€100m shortfall in funding for roads

The Government is under-funding vital road repairs by as much as €100m every year, putting lives at risk and undermining the safety of road surfaces across the country.

Transport Infrastructure Ireland (TII) chief executive Michael Nolan confirmed the situation yesterday as he revealed that just 11 of the 150 road safety

scheme objectives have been achieved to date in part due to funding gaps.

Speaking at the latest meeting of the Dáil’s cross-party Public Accounts Committee, which also heard revelations that his group has written off almost €10m in unpain M5 tolls in the last two years — meaning 4% of drivers get off scot-free — Mr Nolan said Ireland’s 5,500km of roads have “very poor engineered structures, pavement structures”.

Asked by Social Democrats TD Catherine Murphy if the money currently being provided is adequate, Mr Nolan said there is a repeated under-spend every year and that it is causing serious cumulative problems for road surfaces.

“We should be spending in the order of €140m annually on re-paving our national road network,” he said. “Pavements last maybe a seven to 12 year cycle, depending on the surfacing, so we should be hitting about 400km of roadway every year. We’re only hitting about 130km of roadway as we speak. So, in monetary terms, the under-funding is somewhere in the order of €100m.

“That’s OK in the short-term, you can get over a couple of years under-funding. But when the under-funding is persistent we will find ourselves spending maybe €2 in future years to fix what €1 would do today. It’ll cost more… a stitch in time.”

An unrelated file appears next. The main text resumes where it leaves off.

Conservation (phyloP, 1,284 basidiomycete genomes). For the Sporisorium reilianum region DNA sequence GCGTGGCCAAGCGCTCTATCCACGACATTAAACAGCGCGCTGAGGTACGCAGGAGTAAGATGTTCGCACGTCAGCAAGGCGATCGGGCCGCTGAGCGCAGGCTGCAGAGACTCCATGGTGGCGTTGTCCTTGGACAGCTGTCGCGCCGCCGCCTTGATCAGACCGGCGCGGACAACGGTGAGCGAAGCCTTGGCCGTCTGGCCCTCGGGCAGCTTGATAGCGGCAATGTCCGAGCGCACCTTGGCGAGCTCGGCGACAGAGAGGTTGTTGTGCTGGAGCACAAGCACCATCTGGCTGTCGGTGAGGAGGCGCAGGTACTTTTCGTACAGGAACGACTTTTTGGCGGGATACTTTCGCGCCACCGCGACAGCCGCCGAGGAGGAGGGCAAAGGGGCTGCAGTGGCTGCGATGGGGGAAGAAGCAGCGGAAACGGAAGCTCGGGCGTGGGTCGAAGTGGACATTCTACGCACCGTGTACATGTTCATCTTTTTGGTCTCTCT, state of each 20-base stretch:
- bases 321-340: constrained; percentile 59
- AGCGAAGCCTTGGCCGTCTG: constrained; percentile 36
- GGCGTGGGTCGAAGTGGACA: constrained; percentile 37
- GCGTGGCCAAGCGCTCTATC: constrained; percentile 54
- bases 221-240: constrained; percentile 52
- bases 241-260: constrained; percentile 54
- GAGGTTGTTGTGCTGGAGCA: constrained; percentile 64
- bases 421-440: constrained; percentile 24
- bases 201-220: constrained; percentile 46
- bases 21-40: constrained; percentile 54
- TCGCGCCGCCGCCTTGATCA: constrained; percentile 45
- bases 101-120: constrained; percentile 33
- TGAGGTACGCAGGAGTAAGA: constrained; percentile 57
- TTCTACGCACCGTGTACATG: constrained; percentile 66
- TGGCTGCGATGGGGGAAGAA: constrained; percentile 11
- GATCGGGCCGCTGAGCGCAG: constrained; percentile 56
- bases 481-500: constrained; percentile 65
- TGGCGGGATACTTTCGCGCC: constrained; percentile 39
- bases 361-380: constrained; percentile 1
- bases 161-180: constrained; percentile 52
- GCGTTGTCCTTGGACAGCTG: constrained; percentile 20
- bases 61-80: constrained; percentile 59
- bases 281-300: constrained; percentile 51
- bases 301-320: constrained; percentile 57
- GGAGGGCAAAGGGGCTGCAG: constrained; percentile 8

In later questioning from Labour TD Alan Kelly, Mr Nolan confirmed that just “nine or maybe 11 of the 150 objectives in the road safety strategy” have been achieved and that they expect there will be 50-60 objectives achieved within the strategy’s seven-year time-span.

“Is that not seriously worrying? I mean it’s not your fault, but that is seriously worrying,” Mr Kelly said.

At a later stage of the committee, TII officials confirmed that €5.2m of unpaid tolls were written off last year and €4.9m in 2015 because of difficulties in tracking down non-payers.

TII official Nigel O’Neill said the situation, which Fianna Fáil TD and PAC chair Sean Fleming said means one in 22 drivers gets off “scot-free”, came despite 2,648 judgments and 50m toll journeys a year.

Meanwhile, yesterday’s PAC meeting also heard a number of PAC members call for the chairman of the board of the Health Information Quality Authority, Brian McEnery, to appear before them to answer questions.

The issue relates to meeting minutes provided to the PAC showing Mr McEnery attended a meeting of Nursing Home Ireland which discussed the possibility of boycotting the Fair Deal scheme while he was representing an accountancy firm.

The meeting minutes also showthat the chief executive of Nursing Homes Ireland, Tadhg Daly, asked individuals present at the November 4, 2015, meeting to “immediately delete and destroy” the draft documentation on the issue.


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